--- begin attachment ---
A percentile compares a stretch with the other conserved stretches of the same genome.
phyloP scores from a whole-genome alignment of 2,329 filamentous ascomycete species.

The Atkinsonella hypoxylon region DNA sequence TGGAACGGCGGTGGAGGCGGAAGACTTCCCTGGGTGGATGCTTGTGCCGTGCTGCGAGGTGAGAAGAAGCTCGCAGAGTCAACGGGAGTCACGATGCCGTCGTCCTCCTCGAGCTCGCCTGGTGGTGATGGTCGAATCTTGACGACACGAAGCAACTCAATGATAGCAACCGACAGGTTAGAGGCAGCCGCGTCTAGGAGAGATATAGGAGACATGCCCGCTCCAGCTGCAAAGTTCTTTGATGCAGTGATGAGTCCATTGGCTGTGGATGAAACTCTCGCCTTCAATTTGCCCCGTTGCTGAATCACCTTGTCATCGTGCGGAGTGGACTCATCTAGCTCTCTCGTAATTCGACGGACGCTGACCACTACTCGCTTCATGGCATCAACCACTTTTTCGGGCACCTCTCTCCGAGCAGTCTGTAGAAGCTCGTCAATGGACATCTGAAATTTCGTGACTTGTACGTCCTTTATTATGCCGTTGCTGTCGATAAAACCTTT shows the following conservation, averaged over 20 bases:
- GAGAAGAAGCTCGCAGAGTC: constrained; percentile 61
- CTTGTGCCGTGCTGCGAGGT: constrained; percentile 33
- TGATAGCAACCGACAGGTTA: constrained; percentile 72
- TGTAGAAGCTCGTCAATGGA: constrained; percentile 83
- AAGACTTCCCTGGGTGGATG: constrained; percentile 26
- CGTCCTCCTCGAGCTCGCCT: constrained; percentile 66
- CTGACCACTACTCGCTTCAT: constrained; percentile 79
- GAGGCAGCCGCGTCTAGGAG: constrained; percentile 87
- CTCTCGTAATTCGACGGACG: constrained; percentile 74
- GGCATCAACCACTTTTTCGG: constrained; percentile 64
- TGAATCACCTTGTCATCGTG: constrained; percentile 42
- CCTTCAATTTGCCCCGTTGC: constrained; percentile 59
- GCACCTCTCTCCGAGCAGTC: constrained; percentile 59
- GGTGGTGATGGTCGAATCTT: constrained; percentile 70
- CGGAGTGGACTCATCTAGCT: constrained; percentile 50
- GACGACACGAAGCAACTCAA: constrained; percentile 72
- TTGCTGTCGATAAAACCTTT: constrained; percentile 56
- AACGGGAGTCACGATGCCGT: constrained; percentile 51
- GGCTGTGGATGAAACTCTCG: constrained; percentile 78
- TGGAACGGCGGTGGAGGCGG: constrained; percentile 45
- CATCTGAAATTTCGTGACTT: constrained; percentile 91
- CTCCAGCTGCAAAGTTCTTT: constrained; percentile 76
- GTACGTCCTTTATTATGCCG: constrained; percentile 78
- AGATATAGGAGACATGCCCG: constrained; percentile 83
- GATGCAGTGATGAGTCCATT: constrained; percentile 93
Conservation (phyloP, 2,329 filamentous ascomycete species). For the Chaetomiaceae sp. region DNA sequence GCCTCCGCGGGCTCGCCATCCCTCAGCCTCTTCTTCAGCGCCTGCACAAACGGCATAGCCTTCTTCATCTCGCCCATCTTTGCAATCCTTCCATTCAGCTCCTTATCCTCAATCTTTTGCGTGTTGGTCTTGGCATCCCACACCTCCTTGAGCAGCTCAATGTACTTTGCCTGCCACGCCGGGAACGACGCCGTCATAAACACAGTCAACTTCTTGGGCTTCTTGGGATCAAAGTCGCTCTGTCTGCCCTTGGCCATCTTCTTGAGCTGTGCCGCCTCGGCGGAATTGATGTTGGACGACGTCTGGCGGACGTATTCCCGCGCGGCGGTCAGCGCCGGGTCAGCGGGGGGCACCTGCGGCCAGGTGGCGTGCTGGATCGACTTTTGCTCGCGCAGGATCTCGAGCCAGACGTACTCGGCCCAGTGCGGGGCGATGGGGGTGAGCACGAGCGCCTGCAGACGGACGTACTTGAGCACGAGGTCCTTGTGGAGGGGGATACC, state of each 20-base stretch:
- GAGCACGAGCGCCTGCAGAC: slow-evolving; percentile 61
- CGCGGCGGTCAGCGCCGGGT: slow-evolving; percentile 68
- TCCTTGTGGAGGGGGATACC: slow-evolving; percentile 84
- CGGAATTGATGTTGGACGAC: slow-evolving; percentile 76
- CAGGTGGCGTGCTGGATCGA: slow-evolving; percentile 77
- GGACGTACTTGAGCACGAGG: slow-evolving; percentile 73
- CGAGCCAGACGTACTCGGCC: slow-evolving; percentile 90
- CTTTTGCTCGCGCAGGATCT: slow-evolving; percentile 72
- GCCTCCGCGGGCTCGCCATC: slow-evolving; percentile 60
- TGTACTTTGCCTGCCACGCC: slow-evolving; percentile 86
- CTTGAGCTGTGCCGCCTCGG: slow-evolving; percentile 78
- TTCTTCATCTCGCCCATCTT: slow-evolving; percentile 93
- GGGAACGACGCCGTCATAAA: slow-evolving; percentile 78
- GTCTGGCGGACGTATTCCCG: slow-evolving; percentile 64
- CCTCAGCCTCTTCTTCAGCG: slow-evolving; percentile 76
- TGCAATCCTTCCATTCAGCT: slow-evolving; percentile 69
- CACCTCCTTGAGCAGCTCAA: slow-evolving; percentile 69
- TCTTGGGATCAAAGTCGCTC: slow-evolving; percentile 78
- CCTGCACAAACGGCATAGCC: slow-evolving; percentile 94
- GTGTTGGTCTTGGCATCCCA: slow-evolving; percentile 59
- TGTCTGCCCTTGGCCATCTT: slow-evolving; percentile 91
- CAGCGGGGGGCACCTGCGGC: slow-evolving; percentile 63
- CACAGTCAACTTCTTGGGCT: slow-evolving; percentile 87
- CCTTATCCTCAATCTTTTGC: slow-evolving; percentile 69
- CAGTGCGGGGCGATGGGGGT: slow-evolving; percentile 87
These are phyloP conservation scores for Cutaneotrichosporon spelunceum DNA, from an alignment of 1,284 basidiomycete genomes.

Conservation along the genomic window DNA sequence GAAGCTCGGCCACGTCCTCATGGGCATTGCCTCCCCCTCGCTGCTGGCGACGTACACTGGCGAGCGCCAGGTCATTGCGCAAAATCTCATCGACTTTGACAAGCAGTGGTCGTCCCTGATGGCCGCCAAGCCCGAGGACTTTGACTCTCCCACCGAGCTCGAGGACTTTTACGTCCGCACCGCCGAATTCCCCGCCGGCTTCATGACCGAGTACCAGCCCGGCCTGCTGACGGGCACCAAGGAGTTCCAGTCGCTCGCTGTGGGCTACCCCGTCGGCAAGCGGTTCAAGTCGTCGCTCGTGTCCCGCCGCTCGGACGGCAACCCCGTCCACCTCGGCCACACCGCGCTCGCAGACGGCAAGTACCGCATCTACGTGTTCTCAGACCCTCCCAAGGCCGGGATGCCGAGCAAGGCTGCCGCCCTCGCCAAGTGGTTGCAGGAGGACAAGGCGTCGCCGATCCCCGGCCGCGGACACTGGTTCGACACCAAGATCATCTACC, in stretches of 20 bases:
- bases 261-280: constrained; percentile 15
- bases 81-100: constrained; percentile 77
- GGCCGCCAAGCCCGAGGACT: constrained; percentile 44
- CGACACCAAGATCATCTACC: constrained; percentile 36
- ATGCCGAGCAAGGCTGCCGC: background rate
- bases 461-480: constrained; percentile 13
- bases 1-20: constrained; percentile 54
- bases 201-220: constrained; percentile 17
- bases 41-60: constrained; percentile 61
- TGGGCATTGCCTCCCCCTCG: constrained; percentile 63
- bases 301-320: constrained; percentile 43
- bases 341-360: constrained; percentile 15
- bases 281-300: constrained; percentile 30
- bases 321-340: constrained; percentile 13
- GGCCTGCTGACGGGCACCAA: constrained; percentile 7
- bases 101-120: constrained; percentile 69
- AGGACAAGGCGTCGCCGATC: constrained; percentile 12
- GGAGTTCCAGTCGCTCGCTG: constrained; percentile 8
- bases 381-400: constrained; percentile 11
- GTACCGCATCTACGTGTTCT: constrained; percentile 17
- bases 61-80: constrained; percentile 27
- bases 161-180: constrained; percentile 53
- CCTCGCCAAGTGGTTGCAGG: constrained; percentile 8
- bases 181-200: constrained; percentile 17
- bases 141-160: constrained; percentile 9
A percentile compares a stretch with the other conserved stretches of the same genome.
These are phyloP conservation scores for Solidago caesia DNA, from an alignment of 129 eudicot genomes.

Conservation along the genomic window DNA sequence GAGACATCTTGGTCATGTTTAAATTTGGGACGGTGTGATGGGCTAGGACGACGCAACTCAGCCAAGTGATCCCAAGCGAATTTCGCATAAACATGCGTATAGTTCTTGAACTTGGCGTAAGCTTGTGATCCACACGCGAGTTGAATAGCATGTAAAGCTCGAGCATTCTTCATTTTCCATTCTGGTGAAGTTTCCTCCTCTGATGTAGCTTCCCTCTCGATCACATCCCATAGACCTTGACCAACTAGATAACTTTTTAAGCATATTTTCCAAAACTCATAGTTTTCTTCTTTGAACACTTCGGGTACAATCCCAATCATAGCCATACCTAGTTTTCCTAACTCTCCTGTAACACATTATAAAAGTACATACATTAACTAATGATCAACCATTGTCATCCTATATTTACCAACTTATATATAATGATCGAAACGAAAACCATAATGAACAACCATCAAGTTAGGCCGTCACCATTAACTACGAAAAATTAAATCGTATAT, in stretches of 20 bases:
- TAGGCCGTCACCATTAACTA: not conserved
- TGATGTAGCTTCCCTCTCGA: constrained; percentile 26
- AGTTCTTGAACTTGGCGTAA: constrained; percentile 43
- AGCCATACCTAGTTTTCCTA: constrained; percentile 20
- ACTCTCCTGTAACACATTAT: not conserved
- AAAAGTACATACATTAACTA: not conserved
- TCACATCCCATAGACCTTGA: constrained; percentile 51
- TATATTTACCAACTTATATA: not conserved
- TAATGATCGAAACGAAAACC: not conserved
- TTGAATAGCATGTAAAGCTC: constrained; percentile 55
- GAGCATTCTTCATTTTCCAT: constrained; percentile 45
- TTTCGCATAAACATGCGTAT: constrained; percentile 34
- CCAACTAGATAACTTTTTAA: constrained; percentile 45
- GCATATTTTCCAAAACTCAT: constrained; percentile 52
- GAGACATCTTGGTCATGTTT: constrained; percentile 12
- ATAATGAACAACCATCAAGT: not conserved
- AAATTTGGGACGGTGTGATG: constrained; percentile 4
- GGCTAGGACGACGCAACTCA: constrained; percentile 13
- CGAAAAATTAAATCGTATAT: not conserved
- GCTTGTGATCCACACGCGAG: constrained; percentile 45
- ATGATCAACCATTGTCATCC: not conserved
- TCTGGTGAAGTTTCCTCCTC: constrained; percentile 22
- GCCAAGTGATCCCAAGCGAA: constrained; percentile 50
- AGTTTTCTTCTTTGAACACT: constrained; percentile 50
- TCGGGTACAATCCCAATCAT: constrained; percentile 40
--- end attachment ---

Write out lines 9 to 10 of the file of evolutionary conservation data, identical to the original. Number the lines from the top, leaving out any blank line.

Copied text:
- CGTCCTCCTCGAGCTCGCCT: constrained; percentile 66
- CTGACCACTACTCGCTTCAT: constrained; percentile 79